Posts Tagged ‘High School Sports’

Lively debate about how to improve public schools is a good thing. And almost everyone should be heard in the debate. But what about those who would destroy public schools?

Does it seem like an outrageous statement if I say some people want to destroy public education? Consider the experience in one suburban community.

College friends of mine raised two children in a certain suburban town. Both of their children went through the town’s one high school — the son as a football player, the daughter as a prom queen. Some years back members of an Orthodox Jewish sect moved into their town. More followed. The shopping center has changed, not just with Kosher food but also with modest dresses, women’s hats, and religious books. (It could’ve been a similar scenario with Fundamentalist Christians or Muslims.)

All these families send their children to religious schools. Meanwhile the members of this community have become a powerful force at election time. They vote as a bloc, and they all come out to vote. A decade ago this group became the majority on the town’s school board.

Got that? They all send their children to religious schools. But they now control the school board that oversees all the town’s public schools.

Years before the current frenzy to cut budgets, the school board in this town voted to do away with high school sports. No football team, no baseball, no basketball, volleyball, wrestling or swimming. This town had been a mainstay in county league competition. Students who defined themselves by their participation in football (as an example) were suddenly out in the cold.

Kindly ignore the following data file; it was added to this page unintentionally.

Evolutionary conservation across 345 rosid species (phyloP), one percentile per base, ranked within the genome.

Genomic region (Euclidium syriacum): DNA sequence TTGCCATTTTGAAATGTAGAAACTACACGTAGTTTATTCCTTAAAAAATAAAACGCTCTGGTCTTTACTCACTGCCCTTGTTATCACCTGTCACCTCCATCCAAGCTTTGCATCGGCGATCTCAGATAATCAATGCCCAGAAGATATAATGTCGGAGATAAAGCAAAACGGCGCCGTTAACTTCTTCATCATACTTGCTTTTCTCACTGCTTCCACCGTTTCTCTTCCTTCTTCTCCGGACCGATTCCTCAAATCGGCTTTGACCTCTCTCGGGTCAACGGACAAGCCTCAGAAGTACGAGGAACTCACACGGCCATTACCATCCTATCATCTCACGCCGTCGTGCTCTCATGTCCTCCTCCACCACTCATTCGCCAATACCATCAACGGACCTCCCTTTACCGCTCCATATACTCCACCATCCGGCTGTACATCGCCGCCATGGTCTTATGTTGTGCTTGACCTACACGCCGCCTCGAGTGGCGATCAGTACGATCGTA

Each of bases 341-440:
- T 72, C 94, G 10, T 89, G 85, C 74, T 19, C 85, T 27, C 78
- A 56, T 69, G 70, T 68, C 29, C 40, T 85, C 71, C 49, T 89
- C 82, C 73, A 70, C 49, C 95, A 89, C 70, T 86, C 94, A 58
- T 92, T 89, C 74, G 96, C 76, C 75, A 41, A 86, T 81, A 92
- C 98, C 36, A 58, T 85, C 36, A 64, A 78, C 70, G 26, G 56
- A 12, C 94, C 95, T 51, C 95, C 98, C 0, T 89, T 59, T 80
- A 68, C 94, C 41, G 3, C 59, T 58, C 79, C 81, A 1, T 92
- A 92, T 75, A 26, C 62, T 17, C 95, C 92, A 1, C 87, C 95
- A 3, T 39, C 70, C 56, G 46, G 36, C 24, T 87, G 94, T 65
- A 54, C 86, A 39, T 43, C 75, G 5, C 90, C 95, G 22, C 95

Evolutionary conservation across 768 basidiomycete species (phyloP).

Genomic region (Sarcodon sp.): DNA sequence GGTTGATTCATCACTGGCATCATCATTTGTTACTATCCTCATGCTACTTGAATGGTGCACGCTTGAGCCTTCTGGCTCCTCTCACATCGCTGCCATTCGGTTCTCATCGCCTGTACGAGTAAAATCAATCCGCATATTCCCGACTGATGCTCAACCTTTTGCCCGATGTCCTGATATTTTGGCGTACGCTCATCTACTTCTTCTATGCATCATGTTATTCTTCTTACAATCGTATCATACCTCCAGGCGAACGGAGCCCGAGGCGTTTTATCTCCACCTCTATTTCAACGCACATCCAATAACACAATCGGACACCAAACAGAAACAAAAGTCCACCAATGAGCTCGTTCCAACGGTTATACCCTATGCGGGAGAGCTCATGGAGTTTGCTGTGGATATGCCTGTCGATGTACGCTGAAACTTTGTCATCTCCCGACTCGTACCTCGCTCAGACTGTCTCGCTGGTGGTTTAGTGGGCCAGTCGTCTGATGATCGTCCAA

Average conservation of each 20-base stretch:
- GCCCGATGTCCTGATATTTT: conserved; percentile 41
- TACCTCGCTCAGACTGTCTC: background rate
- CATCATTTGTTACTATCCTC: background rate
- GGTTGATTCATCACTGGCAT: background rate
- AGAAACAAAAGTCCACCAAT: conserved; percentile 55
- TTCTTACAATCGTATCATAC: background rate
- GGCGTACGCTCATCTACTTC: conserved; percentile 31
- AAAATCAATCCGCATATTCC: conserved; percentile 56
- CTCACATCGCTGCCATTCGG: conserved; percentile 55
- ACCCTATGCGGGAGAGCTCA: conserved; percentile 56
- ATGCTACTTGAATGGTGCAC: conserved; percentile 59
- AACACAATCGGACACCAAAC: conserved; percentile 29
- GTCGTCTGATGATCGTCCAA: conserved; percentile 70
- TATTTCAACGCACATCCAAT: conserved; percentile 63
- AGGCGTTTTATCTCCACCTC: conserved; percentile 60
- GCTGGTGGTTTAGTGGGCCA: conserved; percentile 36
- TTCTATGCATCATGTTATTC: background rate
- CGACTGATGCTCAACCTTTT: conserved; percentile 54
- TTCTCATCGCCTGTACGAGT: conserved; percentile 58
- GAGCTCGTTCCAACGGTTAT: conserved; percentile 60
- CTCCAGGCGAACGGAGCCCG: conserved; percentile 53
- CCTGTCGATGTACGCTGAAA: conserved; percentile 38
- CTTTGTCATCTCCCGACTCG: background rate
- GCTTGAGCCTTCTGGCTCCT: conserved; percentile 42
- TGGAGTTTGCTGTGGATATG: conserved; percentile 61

High school sports programs provide a physical outlet for overactive teens (especially boys); they build student skills at teamwork and leadership; they give students a sense of community and school pride. Sure, we could debate the merits and debate how much money schools should devote to sports. But that wasn’t what happened in this town.

The decision by this town’s school board wasn’t based on what would be best for the school or the kids. It was people with power cutting things they didn’t care about. “Why should we pay if our own children aren’t making use of school sports?”

Extrapolate that slightly and it’s “I don’t have school age children. Why should I pay for schools?”

Simple answer: Because you have to live in the world with these young people. Soon enough they’ll be the adults who share your streets, share your roads, share your workplaces. How can we help as many as possible become educated adults who can function well (and maybe even contribute to) the world?

If the discussion is about improving public schools, those who would rather see public schools collapse have no place at the table.

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